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App created to help scientists map and track 17-year cicada emergence

Cicada Safari will allow users to photograph or film cicadas and submit images to researchers, helping them map where they are emerging.

CINCINNATI — Starting in early May, a brood of cicadas will emerge from underground lairs throughout East Tennessee in a natural, 17-year cycle they followed for thousands of years.

They are called "Brood X" and researchers hope to have the help of citizen scientists to map where they come out. So, they created the Cicada Safari app which allows users to photograph, film and search for cicadas near them. It helps scientists map the bugs, contributing to research.

Officials said it will help scientists determine the distribution of the brood of emerging cicadas, helping them asses the status of Brood X.

“As strange as it may sound, but periodical cicada broods can go extinct,” said Gene Kritsky, Dean of Behavioral and Natural Sciences at Mount St. Joseph University in Cincinnati.  “Brood XI, which emerged in large numbers just two centuries ago, was deemed extinct in 1954.”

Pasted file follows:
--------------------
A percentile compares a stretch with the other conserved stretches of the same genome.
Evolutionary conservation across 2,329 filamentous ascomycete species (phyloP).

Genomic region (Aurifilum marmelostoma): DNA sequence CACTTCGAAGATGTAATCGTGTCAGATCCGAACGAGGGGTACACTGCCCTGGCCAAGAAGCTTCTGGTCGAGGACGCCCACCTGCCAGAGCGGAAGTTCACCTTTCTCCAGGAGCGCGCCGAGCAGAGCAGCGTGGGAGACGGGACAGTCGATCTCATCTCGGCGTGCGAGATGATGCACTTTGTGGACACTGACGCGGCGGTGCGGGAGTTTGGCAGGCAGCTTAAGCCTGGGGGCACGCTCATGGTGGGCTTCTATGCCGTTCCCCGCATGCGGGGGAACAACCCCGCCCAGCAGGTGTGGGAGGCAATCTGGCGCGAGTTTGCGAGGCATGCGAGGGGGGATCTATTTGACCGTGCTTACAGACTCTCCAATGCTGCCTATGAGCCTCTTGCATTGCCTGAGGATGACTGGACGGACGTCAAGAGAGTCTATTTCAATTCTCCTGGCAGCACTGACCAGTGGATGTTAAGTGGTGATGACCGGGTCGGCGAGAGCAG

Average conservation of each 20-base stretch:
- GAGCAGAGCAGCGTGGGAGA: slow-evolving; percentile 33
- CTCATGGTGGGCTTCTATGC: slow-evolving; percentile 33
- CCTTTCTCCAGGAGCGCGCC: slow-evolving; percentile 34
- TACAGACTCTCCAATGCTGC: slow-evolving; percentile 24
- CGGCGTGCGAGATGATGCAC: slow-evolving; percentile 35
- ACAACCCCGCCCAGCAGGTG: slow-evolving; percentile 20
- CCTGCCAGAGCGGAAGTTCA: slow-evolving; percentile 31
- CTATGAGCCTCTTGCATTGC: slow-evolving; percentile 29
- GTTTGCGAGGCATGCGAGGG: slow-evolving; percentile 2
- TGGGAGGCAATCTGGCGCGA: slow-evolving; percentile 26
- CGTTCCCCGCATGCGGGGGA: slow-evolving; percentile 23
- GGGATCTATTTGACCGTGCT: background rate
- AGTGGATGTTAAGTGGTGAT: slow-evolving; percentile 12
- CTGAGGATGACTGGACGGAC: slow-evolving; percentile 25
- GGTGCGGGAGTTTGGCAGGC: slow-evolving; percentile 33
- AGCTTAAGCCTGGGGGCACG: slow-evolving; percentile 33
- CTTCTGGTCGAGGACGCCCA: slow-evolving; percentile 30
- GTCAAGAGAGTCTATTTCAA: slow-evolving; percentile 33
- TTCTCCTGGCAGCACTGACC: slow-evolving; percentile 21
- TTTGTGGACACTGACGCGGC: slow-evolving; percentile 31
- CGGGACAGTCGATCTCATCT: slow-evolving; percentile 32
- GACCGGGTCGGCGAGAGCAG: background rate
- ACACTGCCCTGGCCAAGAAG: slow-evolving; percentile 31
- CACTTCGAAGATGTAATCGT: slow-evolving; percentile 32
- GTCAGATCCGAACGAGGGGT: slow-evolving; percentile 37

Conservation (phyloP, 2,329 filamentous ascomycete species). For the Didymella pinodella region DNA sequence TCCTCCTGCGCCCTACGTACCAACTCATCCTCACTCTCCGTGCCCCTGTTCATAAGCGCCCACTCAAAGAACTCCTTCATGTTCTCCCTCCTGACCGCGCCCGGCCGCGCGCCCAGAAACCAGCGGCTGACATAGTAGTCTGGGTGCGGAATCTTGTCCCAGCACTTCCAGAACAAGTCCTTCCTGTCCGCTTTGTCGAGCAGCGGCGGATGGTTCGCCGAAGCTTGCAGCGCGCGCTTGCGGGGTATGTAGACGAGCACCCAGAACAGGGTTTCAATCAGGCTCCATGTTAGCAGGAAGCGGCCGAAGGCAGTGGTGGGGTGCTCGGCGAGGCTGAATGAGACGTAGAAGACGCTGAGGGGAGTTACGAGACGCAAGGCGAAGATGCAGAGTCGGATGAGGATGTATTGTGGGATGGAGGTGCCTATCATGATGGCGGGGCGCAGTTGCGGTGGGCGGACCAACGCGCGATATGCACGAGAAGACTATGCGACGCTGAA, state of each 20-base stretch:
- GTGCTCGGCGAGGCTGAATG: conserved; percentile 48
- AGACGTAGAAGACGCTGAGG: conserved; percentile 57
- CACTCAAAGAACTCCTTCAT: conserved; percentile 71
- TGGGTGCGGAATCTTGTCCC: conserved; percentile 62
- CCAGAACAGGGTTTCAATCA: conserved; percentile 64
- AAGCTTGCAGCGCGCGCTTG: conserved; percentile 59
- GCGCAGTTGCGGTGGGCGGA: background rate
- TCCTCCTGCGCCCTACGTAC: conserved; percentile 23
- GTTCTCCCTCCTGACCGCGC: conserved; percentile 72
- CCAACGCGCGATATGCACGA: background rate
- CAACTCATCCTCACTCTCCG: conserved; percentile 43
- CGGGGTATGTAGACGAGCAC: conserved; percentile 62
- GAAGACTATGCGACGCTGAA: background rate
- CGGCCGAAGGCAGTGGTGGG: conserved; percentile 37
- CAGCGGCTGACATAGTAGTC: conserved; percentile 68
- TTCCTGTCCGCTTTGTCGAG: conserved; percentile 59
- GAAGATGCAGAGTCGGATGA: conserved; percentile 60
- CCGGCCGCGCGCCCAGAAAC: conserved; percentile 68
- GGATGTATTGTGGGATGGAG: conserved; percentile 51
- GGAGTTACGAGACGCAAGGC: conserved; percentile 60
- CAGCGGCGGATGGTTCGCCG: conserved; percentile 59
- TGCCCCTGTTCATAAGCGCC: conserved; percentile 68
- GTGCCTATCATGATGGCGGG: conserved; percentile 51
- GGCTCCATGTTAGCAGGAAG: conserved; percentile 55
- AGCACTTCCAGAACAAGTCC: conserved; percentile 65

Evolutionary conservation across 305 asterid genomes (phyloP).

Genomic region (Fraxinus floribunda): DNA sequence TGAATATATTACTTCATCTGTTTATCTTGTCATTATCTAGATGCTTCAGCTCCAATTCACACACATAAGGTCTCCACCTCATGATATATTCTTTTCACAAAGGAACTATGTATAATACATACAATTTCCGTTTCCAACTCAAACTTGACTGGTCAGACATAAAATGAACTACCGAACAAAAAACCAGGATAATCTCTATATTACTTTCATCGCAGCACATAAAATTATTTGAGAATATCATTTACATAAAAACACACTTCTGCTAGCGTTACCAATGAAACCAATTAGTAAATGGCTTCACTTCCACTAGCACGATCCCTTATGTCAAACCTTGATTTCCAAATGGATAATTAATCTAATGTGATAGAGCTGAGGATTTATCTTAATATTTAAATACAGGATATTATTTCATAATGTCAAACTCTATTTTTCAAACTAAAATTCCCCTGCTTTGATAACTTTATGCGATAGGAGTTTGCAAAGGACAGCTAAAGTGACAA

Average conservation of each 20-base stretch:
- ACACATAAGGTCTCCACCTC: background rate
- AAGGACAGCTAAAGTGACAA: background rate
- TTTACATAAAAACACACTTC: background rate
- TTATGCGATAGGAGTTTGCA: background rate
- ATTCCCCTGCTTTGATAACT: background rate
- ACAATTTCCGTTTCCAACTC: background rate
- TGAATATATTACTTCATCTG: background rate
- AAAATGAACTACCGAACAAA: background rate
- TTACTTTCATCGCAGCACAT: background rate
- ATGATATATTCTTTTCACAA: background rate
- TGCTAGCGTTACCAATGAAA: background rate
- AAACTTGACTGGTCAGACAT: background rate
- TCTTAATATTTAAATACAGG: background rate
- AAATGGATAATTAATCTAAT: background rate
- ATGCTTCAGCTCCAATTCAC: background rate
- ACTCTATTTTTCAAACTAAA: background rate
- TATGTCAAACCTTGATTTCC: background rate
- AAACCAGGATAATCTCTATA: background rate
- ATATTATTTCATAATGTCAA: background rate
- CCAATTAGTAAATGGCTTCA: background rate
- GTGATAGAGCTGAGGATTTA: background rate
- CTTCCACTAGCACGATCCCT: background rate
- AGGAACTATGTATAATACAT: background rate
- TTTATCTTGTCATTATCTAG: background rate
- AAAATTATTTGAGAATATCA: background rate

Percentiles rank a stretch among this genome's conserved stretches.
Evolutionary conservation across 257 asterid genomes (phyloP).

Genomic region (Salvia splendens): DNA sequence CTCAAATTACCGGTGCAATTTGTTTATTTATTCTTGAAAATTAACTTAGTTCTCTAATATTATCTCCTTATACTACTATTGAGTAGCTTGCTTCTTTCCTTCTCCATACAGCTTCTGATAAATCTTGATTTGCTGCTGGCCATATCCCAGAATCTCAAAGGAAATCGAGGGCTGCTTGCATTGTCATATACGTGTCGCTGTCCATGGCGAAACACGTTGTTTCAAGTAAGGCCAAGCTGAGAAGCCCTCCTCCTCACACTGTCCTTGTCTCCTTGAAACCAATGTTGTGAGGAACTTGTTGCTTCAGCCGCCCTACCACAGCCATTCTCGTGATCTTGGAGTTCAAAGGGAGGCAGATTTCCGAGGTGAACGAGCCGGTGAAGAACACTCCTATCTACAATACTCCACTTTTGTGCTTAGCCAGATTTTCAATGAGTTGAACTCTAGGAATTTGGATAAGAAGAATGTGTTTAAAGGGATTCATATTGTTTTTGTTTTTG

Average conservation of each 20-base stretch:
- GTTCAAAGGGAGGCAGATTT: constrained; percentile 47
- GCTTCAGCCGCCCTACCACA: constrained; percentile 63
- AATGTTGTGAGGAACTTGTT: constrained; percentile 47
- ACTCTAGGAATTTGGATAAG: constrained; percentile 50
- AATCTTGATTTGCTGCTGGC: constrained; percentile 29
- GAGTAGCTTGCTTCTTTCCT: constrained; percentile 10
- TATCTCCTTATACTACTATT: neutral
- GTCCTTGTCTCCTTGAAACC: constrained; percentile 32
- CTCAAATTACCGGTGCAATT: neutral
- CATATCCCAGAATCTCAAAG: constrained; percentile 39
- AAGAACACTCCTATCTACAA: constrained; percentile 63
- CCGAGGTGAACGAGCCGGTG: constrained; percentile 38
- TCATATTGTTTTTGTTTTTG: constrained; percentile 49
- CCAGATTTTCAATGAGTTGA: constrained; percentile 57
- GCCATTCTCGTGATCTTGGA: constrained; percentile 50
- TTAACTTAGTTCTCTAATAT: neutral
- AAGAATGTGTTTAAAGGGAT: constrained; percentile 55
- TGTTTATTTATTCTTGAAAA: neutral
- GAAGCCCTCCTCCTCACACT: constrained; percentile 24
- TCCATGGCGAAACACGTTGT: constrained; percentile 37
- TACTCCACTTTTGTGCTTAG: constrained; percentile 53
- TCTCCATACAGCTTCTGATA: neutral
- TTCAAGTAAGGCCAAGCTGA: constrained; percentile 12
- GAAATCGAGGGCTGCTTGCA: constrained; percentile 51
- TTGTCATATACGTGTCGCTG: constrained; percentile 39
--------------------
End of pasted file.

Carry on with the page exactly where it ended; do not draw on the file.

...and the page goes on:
The app is free on the Apple App Store or on Android's Google Play Store. Researchers also created a website offering cicada facts, history, maps and activities.

"This is the big one, a generational event," said Kritsky. "For people who have been around a while, they will remember what it was like 17 years ago or even farther back to when they were kids and they'll know what to expect. For those who weren't alive 17 years ago or who were too young at the time and can't remember, they are in for quite an experience."

Cicadas emerge after the soil temperature exceeds 64 degrees, usually around mid-May. Only male cicadas tend to produce the loud buzzing the bug is known for.

Cicadas also don't eat solid food. They do not sting, bite or carry diseases.

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